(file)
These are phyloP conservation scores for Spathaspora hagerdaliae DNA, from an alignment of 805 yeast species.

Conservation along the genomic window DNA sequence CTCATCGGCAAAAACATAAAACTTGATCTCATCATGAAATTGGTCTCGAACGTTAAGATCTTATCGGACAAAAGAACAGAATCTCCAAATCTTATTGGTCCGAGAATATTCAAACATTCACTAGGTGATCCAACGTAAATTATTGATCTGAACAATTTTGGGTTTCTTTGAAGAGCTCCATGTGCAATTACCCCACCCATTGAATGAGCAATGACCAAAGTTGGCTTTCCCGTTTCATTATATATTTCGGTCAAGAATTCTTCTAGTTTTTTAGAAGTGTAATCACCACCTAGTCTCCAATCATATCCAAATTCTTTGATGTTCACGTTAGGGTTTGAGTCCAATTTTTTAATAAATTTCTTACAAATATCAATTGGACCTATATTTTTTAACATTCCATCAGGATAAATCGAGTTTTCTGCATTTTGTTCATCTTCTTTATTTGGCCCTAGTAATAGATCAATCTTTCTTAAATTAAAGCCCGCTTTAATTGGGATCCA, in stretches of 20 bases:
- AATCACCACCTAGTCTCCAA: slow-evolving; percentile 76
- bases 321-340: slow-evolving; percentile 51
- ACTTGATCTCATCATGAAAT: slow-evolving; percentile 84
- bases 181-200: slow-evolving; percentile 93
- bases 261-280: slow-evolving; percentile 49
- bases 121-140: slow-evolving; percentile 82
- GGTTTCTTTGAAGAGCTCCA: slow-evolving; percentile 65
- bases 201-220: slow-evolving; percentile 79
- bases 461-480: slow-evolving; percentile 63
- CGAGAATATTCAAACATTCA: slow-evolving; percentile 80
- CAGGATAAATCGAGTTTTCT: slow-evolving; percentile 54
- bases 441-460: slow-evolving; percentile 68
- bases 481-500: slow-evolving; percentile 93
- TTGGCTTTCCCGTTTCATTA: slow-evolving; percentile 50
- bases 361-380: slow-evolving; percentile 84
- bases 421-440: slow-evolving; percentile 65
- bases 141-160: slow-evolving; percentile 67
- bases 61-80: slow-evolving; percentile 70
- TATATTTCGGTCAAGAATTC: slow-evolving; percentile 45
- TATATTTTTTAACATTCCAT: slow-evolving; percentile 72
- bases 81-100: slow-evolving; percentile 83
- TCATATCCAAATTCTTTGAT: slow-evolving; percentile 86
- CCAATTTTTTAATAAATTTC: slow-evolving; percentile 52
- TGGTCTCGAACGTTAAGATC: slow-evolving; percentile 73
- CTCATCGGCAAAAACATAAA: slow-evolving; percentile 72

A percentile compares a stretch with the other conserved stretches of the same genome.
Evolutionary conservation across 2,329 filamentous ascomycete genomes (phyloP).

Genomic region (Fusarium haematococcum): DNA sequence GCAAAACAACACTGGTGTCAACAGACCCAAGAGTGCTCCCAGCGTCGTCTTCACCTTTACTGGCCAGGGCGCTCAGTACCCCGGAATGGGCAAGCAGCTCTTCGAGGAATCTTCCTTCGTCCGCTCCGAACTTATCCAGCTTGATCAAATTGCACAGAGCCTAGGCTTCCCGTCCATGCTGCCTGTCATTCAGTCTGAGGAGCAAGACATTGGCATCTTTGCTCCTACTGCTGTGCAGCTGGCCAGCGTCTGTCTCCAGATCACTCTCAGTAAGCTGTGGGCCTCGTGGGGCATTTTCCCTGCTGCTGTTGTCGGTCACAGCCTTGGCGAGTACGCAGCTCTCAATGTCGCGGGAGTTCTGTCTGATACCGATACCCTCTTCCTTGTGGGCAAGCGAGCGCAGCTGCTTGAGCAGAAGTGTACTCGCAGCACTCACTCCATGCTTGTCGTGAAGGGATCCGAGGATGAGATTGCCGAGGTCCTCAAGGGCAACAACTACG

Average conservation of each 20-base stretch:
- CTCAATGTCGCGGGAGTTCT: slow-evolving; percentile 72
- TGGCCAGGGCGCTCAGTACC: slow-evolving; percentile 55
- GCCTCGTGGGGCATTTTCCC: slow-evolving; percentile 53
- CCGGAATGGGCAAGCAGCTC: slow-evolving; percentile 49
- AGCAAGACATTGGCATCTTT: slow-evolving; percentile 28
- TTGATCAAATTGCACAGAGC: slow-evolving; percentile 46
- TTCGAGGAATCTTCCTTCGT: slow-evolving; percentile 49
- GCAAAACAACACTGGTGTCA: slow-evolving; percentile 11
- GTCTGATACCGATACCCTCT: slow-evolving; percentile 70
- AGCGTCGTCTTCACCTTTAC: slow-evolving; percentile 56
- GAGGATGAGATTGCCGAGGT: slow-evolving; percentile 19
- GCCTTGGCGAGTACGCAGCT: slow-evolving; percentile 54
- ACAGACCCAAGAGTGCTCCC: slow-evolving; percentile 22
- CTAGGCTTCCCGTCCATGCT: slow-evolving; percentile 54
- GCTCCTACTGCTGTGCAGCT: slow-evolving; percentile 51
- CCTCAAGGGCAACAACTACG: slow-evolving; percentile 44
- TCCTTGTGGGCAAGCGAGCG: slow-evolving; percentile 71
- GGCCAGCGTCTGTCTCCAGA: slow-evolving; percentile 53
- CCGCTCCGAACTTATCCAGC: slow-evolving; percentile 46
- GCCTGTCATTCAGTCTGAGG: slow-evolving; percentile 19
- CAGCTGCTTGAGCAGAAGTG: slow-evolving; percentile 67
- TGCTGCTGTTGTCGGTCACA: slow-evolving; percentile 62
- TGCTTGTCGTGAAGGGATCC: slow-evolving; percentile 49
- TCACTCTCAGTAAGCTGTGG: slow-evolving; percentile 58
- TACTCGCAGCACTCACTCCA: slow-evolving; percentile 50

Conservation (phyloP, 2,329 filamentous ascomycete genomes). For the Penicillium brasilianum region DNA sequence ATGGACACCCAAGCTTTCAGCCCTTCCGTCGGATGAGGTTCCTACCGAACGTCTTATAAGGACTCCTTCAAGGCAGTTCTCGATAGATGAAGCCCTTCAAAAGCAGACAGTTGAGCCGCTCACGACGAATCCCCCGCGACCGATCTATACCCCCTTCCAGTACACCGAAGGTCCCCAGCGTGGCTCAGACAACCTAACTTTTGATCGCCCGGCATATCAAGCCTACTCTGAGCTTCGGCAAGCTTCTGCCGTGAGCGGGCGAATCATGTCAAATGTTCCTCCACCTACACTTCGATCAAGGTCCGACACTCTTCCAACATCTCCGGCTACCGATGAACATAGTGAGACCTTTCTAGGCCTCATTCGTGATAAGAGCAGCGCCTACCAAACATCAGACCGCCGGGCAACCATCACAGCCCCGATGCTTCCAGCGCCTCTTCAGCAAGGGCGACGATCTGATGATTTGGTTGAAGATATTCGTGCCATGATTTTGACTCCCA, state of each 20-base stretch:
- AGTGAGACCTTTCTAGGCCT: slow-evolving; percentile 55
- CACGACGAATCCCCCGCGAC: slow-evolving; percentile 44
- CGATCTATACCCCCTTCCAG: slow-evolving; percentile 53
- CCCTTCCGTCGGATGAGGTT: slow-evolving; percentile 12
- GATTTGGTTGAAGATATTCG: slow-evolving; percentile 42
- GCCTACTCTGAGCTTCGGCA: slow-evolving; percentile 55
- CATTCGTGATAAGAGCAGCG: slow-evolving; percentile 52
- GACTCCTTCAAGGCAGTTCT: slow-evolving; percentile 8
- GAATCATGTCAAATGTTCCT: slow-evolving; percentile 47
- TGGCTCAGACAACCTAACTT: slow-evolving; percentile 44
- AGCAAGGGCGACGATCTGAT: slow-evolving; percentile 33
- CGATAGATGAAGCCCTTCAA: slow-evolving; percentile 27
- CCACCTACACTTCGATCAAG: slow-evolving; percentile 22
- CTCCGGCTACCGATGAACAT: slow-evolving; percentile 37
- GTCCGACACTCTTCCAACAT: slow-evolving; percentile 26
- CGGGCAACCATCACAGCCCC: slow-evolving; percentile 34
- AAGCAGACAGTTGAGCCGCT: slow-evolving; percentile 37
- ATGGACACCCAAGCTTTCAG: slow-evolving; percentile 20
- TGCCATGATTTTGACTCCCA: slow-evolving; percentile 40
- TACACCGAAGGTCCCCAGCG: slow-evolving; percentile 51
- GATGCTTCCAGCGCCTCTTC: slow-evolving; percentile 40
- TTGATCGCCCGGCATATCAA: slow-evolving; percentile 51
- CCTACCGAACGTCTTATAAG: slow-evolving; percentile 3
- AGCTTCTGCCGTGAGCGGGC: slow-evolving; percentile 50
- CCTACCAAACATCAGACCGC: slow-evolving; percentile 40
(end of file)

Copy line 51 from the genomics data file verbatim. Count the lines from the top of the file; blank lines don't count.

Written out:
- GCCTGTCATTCAGTCTGAGG: slow-evolving; percentile 19